Ms. Siemon’s Travels Through History

Ms. Siemon is many things- a social studies teacher, a history enthusiast, and a world traveler.

Kayla Terzioglu, a student who went on the trip to Greece with Mrs. Siemon, commented on some of the places they visited.” The trip was very fun and exhausting. We went to four different locations- Athens, Delphi, Crete, and Amsterdam. All of the chaperones were just as interested in everything as we were. They were like the students on the trip.”

When I first walked into Mrs. Siemon’s office, I noticed what I can only describe as organized clutter. Papers and files were everywhere, and she was hard at work on her computer. There were pictures all over the wall, mostly from famous mosques, in countries such as Israel, Egypt, and the United Arab Emirates. Even in this mess, everything looked like it belonged in the tiny office. All of these decorations show her love for the cultures and people she studies.

Mrs. Siemon’s quiet passion for history began in elementary school. She claims that she was that one classmate who knew all of the British kings and queens throughout history. Her free time was spent in the library reading history books, but unfortunately, she did not have much of an opportunity to expand her knowledge in high school. Her high school teacher always had them read directly from the textbook, and there were never any in-class discussions such as the ones we have at Dana. Stuck in that class, Mrs. Siemon thought that “anyone could do better” than that, so she decided to take on the challenge of being a history teacher.

History has to be more than a study of the past. To be a good history teacher, you need to understand about current events, and Mrs. Siemon took this to heart. While in college, she protested against the Vietnam War. She explained that her future husband at the time was registered for the draft. She explains that the draft was a birthday lottery. For example, every man born in March 14th might have to go to war, and then every man born on July 3rd. People would sit and wait in anticipation to see where their birthday was for the draft. It was a terrifying time. Mrs. Siemon told me that she disagreed with the war because, “It was a war not against an ideology but a war against people who wanted to be free.” Her father may have initially disapproved of her choice to protest, but he also told her that, “There is more than one right way to learn, not one right answer.” Whether or not you agree with the United States fighting in the Vietnam War, I think we can all appreciate this sentiment. By taking part in these protests, Mrs. Siemon was getting an immersive education in United States politics by participating in protests that actually caused change. Oh, and that man who almost got called up for the draft? She married him, and he became a professor at Boston University.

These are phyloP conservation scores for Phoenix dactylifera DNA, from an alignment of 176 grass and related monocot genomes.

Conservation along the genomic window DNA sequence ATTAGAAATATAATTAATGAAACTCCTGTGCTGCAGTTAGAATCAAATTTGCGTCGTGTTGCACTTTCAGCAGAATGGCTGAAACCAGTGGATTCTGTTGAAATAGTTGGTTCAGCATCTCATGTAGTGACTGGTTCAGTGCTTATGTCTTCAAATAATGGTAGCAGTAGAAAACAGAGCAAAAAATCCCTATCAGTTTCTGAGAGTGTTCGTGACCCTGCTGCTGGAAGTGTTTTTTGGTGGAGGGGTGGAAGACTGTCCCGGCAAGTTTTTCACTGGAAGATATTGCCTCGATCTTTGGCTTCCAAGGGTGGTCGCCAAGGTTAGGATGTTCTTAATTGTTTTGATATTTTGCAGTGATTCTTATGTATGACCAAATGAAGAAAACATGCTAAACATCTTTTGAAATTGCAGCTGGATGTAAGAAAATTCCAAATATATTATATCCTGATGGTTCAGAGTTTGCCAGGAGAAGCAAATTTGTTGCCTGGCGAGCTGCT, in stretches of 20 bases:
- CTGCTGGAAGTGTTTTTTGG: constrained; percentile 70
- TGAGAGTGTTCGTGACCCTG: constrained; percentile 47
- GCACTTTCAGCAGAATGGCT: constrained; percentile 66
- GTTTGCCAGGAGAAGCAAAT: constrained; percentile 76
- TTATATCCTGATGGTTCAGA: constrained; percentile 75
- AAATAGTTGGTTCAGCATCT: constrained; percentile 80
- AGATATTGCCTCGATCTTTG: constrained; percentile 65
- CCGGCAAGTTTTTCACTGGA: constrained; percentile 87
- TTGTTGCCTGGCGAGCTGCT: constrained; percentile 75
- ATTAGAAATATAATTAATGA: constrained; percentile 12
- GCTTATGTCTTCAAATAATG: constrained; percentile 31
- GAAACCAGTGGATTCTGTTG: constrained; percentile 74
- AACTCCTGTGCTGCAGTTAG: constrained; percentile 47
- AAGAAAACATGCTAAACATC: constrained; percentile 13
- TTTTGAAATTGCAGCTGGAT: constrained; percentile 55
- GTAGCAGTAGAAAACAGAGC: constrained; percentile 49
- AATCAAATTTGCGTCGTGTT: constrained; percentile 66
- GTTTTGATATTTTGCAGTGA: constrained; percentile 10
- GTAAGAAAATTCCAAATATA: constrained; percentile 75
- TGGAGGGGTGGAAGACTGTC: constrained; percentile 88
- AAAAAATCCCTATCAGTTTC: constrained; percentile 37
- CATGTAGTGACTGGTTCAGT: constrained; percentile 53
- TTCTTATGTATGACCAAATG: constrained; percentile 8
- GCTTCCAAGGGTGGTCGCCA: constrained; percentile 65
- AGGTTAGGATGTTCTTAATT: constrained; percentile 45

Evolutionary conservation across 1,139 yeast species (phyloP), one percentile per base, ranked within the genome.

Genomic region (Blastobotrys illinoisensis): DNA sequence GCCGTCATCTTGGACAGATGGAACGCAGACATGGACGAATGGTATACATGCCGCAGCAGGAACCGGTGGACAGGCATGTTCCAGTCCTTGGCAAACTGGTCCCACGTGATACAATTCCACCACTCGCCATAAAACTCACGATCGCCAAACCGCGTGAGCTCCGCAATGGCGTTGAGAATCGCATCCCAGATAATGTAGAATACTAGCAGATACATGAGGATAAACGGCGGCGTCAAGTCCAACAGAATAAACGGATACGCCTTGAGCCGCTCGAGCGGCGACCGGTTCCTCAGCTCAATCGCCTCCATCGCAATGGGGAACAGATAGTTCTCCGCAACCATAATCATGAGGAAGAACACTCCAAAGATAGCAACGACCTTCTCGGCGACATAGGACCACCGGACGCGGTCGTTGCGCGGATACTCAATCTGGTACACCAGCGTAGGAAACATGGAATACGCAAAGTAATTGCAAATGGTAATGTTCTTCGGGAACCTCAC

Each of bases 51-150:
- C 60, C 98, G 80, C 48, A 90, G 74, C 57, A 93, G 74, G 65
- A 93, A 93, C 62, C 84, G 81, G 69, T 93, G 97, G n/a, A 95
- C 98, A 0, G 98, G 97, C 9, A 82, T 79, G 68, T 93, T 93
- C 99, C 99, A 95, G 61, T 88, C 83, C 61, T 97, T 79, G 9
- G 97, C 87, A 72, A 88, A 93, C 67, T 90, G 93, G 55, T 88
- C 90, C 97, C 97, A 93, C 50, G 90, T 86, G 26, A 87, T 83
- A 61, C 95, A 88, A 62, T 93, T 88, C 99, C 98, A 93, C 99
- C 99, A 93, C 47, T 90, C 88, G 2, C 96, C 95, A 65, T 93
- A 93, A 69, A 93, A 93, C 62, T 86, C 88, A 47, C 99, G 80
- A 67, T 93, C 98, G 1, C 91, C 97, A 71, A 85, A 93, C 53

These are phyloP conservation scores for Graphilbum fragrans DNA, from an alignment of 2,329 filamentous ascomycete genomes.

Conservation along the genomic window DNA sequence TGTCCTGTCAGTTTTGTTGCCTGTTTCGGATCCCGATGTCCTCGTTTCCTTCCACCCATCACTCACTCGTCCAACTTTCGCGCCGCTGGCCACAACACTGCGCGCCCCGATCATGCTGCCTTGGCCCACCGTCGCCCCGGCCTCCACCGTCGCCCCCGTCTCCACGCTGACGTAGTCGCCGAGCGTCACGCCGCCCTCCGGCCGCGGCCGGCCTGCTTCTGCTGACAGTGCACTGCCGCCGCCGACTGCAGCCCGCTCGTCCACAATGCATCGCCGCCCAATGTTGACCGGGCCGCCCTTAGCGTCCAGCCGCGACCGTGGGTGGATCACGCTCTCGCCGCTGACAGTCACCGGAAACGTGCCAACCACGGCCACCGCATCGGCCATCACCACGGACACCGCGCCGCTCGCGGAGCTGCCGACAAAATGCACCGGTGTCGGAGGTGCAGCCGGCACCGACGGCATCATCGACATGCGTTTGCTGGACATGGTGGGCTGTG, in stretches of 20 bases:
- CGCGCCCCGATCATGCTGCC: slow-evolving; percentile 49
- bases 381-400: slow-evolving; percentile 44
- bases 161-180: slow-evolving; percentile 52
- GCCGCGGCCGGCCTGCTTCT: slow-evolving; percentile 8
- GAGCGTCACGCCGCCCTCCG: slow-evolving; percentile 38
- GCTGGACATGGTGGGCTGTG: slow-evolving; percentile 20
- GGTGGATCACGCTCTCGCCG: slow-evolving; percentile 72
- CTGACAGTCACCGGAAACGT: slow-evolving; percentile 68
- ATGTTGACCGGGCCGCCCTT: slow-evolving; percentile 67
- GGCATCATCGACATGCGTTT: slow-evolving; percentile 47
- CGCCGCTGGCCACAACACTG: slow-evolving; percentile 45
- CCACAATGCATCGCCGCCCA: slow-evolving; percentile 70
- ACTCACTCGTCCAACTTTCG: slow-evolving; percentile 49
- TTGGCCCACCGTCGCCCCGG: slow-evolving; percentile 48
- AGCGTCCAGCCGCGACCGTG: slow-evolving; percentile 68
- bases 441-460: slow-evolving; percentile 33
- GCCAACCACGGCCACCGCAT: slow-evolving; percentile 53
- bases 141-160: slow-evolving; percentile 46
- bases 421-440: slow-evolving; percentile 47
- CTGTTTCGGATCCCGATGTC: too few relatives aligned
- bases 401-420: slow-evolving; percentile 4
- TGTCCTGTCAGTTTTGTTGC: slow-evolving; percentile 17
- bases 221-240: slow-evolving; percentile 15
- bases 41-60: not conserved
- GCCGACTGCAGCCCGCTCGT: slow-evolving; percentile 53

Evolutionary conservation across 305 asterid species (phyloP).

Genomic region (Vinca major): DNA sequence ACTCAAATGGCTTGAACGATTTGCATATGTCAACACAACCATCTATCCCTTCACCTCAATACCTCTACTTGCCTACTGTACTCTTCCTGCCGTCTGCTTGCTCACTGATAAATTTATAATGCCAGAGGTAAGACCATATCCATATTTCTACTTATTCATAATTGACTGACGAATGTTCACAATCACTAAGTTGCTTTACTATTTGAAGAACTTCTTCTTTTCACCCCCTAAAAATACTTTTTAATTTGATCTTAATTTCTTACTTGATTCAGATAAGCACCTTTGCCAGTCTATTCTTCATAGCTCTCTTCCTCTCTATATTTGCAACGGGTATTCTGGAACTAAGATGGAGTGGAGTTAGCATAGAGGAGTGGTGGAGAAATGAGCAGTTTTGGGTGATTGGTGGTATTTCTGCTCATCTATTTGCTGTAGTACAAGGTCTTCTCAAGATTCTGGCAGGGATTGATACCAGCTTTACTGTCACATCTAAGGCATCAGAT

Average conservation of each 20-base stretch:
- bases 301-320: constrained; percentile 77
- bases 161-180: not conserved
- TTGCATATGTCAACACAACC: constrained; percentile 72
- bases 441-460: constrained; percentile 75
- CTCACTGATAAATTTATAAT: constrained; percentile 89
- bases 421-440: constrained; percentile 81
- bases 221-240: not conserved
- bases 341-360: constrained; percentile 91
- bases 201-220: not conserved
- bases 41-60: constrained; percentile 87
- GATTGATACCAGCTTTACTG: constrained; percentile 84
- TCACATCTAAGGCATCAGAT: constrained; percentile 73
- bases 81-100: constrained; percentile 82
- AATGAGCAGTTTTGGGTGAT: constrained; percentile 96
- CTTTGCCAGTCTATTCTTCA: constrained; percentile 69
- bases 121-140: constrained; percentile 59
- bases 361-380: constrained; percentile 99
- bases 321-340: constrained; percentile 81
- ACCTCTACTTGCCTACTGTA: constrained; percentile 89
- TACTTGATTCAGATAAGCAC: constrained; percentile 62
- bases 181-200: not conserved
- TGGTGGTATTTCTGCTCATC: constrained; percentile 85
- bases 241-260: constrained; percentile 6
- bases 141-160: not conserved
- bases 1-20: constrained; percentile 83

Family is also an important part of Mrs. Siemon’s life. Since her husband is a professor at Boston University, she has a lot of discussions with him about teaching. Together they have four children, one of whom is a lawyer who is currently arguing her first Supreme Court case. Mrs. Siemon enjoys reading, gardening, and knitting in her free time. She also likes to play with her dog, Thisbe. Thisbe is named after the female lead in the play A Midsummer Night’s Dream by William Shakespeare. Thisbe was named because she is, in Mrs. Siemon’s words, kind of funny-looking, so a more elegant Shakespearean name such as Juliette or Desdemona simply would not do. I don’t know about you, but I think that’s just adorable. But Mrs. Siemon isn’t just a history teacher who is good at naming dogs. She’s also travelled the world.

Mrs. Siemon has been given grants from the government to travel across the Middle East. She has spent summers in Syria, Egypt. She also traveled to Saudi Arabia through grants. All of these places gave her the opportunity to immerse herself in the culture, and this shows in her classroom. Many of the photographs lining the walls are pictures she took on her adventures. Her students know that she will often sprinkle in photos she’s taken abroad in her infamous smartboard notes, such as when she visited a monastery in Syria. Even the clothing hung on the wall was purchased while she was abroad, which gives her classroom a warm, welcoming vibe. It feels like you’re being fully immersed in the culture.

A world traveler, political protester, and history nerd, Mrs. Siemon certainly has a lot going on behind the scenes.

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